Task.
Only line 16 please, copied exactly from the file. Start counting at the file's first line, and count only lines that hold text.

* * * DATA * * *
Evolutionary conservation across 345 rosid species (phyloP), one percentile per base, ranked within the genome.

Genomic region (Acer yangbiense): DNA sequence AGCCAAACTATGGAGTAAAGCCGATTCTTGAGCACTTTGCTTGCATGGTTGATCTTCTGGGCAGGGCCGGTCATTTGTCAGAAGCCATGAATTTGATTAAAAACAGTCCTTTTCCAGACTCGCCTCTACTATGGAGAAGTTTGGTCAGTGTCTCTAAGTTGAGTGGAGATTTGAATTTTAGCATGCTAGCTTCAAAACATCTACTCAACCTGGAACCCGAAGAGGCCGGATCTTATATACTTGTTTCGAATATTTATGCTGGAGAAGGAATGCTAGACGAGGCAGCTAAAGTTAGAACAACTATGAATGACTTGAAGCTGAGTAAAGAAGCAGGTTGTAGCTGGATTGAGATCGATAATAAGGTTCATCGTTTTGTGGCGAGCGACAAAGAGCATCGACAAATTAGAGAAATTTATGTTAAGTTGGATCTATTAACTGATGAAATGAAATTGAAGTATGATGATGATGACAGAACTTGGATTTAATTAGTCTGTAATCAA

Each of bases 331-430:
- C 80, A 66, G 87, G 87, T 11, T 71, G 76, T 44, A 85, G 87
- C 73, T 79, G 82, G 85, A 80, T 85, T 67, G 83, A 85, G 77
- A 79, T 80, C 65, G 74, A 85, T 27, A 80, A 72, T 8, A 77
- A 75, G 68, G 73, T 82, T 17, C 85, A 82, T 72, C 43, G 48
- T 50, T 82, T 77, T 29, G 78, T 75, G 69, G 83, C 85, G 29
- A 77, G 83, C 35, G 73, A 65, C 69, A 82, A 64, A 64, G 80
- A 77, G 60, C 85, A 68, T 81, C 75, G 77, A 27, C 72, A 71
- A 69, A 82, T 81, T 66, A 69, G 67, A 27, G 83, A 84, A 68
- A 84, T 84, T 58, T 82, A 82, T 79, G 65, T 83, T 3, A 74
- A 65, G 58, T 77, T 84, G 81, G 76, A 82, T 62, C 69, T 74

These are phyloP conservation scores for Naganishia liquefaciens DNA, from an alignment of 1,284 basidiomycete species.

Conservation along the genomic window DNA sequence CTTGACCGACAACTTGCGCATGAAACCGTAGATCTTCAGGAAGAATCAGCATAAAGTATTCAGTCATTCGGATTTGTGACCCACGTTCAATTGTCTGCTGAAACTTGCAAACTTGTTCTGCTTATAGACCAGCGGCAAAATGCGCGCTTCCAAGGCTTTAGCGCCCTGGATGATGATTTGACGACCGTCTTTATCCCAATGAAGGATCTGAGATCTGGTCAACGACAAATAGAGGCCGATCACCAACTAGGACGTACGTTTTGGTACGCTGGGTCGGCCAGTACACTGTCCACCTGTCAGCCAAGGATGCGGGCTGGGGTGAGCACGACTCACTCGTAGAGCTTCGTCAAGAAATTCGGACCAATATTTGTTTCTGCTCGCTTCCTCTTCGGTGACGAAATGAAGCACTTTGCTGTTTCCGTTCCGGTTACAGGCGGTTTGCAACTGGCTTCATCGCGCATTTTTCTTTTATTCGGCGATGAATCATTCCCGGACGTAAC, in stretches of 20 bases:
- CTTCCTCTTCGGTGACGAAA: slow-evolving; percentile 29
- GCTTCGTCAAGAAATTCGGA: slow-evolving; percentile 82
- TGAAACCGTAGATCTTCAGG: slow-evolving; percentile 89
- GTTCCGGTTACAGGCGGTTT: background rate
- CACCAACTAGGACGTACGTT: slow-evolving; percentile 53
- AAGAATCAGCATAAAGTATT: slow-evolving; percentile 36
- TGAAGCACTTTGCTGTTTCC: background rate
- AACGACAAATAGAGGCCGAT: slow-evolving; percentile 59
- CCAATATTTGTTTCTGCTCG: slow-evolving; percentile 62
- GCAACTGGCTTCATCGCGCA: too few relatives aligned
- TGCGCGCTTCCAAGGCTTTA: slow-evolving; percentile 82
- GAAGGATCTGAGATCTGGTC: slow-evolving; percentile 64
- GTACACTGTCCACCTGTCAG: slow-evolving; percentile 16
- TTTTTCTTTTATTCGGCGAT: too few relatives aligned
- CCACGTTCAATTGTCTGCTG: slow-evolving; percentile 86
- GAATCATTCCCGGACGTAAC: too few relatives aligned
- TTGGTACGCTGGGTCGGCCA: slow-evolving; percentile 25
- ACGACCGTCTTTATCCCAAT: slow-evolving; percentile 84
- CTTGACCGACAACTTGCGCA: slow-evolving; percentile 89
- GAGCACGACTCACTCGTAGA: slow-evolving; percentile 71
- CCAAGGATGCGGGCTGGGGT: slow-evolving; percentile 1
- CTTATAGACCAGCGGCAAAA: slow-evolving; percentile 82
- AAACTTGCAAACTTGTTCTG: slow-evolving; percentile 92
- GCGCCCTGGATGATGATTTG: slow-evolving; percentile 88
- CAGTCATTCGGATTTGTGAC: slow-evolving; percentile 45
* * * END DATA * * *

- CTTCCTCTTCGGTGACGAAA: slow-evolving; percentile 29